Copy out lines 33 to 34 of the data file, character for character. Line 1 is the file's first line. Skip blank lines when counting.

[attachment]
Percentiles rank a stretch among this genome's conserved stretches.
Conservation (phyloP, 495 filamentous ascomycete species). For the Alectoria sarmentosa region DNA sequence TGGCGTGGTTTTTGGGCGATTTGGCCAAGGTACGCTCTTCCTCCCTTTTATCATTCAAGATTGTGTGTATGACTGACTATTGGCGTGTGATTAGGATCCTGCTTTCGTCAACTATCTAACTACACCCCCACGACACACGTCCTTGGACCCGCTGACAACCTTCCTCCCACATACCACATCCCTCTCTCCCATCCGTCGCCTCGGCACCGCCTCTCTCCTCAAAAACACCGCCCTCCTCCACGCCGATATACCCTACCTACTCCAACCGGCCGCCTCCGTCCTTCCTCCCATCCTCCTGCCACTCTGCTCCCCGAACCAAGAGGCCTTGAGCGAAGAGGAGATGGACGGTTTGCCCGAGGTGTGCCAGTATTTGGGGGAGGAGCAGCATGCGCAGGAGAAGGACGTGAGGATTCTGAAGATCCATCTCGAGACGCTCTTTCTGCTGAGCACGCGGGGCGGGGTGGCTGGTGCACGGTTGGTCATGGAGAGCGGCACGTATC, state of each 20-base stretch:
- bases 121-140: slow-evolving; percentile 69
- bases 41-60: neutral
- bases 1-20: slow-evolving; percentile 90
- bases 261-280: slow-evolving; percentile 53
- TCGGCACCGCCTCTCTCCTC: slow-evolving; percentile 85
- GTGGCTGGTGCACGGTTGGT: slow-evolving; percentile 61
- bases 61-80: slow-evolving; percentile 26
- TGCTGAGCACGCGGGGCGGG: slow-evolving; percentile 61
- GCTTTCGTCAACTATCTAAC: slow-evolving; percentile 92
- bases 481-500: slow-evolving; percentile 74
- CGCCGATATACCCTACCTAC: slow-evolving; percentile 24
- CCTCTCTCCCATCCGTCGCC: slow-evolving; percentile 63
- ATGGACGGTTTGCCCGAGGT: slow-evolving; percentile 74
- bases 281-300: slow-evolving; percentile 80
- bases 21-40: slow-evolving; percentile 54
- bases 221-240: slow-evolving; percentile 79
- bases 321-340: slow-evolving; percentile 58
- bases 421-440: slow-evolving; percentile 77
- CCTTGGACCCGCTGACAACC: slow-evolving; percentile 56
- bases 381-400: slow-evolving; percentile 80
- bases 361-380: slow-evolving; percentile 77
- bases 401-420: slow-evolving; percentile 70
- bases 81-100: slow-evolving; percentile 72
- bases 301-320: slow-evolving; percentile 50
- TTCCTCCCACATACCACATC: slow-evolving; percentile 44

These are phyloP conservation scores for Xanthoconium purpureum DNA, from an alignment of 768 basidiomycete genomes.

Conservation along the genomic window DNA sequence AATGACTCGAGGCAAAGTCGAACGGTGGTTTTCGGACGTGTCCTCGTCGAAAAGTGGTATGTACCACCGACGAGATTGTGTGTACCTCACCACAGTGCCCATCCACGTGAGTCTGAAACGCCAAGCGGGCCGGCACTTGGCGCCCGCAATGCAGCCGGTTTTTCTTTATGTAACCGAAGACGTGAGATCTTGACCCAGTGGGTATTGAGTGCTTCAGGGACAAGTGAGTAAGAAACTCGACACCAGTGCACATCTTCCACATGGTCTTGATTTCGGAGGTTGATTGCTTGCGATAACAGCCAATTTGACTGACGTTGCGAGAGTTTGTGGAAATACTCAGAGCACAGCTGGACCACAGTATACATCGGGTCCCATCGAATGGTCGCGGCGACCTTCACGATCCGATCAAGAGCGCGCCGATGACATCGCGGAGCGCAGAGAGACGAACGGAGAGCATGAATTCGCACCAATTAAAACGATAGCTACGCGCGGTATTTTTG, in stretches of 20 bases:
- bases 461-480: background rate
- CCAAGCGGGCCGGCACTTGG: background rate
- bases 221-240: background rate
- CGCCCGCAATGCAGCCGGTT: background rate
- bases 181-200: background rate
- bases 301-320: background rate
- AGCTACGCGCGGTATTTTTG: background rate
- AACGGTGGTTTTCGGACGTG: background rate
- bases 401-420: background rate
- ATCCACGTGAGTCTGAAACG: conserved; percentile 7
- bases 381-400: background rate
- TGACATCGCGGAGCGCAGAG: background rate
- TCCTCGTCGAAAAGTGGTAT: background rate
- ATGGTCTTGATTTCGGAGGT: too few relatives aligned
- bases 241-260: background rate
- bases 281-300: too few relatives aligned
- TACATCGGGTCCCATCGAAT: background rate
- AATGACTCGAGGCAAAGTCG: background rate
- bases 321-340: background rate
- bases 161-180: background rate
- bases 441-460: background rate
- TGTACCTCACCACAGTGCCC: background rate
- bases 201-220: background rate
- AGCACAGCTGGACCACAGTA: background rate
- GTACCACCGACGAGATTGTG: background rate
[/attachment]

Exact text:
- CGCCCGCAATGCAGCCGGTT: background rate
- bases 181-200: background rate